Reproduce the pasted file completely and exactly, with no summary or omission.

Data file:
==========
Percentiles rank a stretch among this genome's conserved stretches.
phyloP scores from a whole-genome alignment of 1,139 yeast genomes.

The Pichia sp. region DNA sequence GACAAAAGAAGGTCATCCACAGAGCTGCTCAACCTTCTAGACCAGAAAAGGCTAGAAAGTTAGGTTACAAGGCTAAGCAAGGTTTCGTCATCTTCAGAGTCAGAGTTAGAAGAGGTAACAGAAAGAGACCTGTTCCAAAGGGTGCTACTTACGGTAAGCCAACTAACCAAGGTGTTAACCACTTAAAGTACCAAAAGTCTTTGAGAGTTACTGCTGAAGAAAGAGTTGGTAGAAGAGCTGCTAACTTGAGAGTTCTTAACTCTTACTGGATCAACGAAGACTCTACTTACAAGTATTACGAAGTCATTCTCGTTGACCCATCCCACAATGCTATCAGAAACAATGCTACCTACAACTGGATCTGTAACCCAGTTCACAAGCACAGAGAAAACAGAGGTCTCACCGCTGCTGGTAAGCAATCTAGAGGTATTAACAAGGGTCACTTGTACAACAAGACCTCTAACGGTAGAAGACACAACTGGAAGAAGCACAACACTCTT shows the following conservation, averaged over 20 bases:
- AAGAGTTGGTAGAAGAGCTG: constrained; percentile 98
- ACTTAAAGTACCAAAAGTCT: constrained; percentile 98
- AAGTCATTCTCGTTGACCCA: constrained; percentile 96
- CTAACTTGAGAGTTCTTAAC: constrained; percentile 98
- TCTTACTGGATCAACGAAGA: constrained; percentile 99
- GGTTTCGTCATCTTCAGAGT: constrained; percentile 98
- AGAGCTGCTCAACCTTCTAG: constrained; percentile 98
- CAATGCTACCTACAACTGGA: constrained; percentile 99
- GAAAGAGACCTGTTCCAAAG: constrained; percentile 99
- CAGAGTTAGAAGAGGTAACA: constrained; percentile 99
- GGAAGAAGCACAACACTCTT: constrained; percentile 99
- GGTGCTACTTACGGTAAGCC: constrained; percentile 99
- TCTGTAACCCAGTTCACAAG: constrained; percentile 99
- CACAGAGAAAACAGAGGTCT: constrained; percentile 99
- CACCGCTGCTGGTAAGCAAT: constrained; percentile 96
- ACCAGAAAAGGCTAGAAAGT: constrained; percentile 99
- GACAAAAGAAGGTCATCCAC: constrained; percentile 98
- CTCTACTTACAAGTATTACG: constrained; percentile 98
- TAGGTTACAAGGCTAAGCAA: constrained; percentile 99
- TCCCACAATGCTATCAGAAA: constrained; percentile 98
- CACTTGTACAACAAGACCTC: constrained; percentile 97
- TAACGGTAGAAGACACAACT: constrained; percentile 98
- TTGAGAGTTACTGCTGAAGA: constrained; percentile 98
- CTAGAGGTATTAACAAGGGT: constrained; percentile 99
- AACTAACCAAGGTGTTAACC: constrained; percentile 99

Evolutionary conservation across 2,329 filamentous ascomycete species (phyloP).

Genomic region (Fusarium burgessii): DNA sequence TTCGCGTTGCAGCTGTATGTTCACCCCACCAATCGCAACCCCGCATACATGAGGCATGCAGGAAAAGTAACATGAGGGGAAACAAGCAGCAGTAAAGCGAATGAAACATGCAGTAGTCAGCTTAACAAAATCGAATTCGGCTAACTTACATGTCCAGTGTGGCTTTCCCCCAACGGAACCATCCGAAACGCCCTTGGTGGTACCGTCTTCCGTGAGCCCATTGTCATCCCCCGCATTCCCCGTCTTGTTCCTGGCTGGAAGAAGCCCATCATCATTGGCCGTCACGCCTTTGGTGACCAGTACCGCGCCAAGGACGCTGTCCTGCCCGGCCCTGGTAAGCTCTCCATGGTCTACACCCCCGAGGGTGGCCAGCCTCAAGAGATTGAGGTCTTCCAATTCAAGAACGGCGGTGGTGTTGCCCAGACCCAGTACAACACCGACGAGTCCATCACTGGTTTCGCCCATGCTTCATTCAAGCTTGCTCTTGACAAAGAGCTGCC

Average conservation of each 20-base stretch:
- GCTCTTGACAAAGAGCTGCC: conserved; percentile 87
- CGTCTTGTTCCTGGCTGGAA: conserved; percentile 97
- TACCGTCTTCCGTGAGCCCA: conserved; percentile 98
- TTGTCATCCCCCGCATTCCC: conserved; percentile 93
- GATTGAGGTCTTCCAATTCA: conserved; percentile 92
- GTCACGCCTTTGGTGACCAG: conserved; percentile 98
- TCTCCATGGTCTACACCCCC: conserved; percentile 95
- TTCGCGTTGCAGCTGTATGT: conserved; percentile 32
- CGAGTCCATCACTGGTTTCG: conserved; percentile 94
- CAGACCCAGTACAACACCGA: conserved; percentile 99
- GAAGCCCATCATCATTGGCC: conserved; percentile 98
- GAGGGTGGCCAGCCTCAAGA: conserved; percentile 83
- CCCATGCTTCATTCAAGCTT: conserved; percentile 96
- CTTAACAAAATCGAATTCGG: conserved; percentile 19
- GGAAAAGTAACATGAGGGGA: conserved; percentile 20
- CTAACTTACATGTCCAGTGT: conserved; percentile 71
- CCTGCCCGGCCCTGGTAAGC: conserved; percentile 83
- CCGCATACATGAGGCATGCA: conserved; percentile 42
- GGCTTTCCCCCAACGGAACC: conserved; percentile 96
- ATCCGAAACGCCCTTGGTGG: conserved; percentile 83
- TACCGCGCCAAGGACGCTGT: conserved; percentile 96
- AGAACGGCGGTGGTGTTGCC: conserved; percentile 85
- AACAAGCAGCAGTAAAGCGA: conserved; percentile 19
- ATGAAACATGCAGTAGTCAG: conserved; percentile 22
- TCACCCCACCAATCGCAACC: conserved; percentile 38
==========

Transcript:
Percentiles rank a stretch among this genome's conserved stretches.
phyloP scores from a whole-genome alignment of 1,139 yeast genomes.

The Pichia sp. region DNA sequence GACAAAAGAAGGTCATCCACAGAGCTGCTCAACCTTCTAGACCAGAAAAGGCTAGAAAGTTAGGTTACAAGGCTAAGCAAGGTTTCGTCATCTTCAGAGTCAGAGTTAGAAGAGGTAACAGAAAGAGACCTGTTCCAAAGGGTGCTACTTACGGTAAGCCAACTAACCAAGGTGTTAACCACTTAAAGTACCAAAAGTCTTTGAGAGTTACTGCTGAAGAAAGAGTTGGTAGAAGAGCTGCTAACTTGAGAGTTCTTAACTCTTACTGGATCAACGAAGACTCTACTTACAAGTATTACGAAGTCATTCTCGTTGACCCATCCCACAATGCTATCAGAAACAATGCTACCTACAACTGGATCTGTAACCCAGTTCACAAGCACAGAGAAAACAGAGGTCTCACCGCTGCTGGTAAGCAATCTAGAGGTATTAACAAGGGTCACTTGTACAACAAGACCTCTAACGGTAGAAGACACAACTGGAAGAAGCACAACACTCTT shows the following conservation, averaged over 20 bases:
- AAGAGTTGGTAGAAGAGCTG: constrained; percentile 98
- ACTTAAAGTACCAAAAGTCT: constrained; percentile 98
- AAGTCATTCTCGTTGACCCA: constrained; percentile 96
- CTAACTTGAGAGTTCTTAAC: constrained; percentile 98
- TCTTACTGGATCAACGAAGA: constrained; percentile 99
- GGTTTCGTCATCTTCAGAGT: constrained; percentile 98
- AGAGCTGCTCAACCTTCTAG: constrained; percentile 98
- CAATGCTACCTACAACTGGA: constrained; percentile 99
- GAAAGAGACCTGTTCCAAAG: constrained; percentile 99
- CAGAGTTAGAAGAGGTAACA: constrained; percentile 99
- GGAAGAAGCACAACACTCTT: constrained; percentile 99
- GGTGCTACTTACGGTAAGCC: constrained; percentile 99
- TCTGTAACCCAGTTCACAAG: constrained; percentile 99
- CACAGAGAAAACAGAGGTCT: constrained; percentile 99
- CACCGCTGCTGGTAAGCAAT: constrained; percentile 96
- ACCAGAAAAGGCTAGAAAGT: constrained; percentile 99
- GACAAAAGAAGGTCATCCAC: constrained; percentile 98
- CTCTACTTACAAGTATTACG: constrained; percentile 98
- TAGGTTACAAGGCTAAGCAA: constrained; percentile 99
- TCCCACAATGCTATCAGAAA: constrained; percentile 98
- CACTTGTACAACAAGACCTC: constrained; percentile 97
- TAACGGTAGAAGACACAACT: constrained; percentile 98
- TTGAGAGTTACTGCTGAAGA: constrained; percentile 98
- CTAGAGGTATTAACAAGGGT: constrained; percentile 99
- AACTAACCAAGGTGTTAACC: constrained; percentile 99

Evolutionary conservation across 2,329 filamentous ascomycete species (phyloP).

Genomic region (Fusarium burgessii): DNA sequence TTCGCGTTGCAGCTGTATGTTCACCCCACCAATCGCAACCCCGCATACATGAGGCATGCAGGAAAAGTAACATGAGGGGAAACAAGCAGCAGTAAAGCGAATGAAACATGCAGTAGTCAGCTTAACAAAATCGAATTCGGCTAACTTACATGTCCAGTGTGGCTTTCCCCCAACGGAACCATCCGAAACGCCCTTGGTGGTACCGTCTTCCGTGAGCCCATTGTCATCCCCCGCATTCCCCGTCTTGTTCCTGGCTGGAAGAAGCCCATCATCATTGGCCGTCACGCCTTTGGTGACCAGTACCGCGCCAAGGACGCTGTCCTGCCCGGCCCTGGTAAGCTCTCCATGGTCTACACCCCCGAGGGTGGCCAGCCTCAAGAGATTGAGGTCTTCCAATTCAAGAACGGCGGTGGTGTTGCCCAGACCCAGTACAACACCGACGAGTCCATCACTGGTTTCGCCCATGCTTCATTCAAGCTTGCTCTTGACAAAGAGCTGCC

Average conservation of each 20-base stretch:
- GCTCTTGACAAAGAGCTGCC: conserved; percentile 87
- CGTCTTGTTCCTGGCTGGAA: conserved; percentile 97
- TACCGTCTTCCGTGAGCCCA: conserved; percentile 98
- TTGTCATCCCCCGCATTCCC: conserved; percentile 93
- GATTGAGGTCTTCCAATTCA: conserved; percentile 92
- GTCACGCCTTTGGTGACCAG: conserved; percentile 98
- TCTCCATGGTCTACACCCCC: conserved; percentile 95
- TTCGCGTTGCAGCTGTATGT: conserved; percentile 32
- CGAGTCCATCACTGGTTTCG: conserved; percentile 94
- CAGACCCAGTACAACACCGA: conserved; percentile 99
- GAAGCCCATCATCATTGGCC: conserved; percentile 98
- GAGGGTGGCCAGCCTCAAGA: conserved; percentile 83
- CCCATGCTTCATTCAAGCTT: conserved; percentile 96
- CTTAACAAAATCGAATTCGG: conserved; percentile 19
- GGAAAAGTAACATGAGGGGA: conserved; percentile 20
- CTAACTTACATGTCCAGTGT: conserved; percentile 71
- CCTGCCCGGCCCTGGTAAGC: conserved; percentile 83
- CCGCATACATGAGGCATGCA: conserved; percentile 42
- GGCTTTCCCCCAACGGAACC: conserved; percentile 96
- ATCCGAAACGCCCTTGGTGG: conserved; percentile 83
- TACCGCGCCAAGGACGCTGT: conserved; percentile 96
- AGAACGGCGGTGGTGTTGCC: conserved; percentile 85
- AACAAGCAGCAGTAAAGCGA: conserved; percentile 19
- ATGAAACATGCAGTAGTCAG: conserved; percentile 22
- TCACCCCACCAATCGCAACC: conserved; percentile 38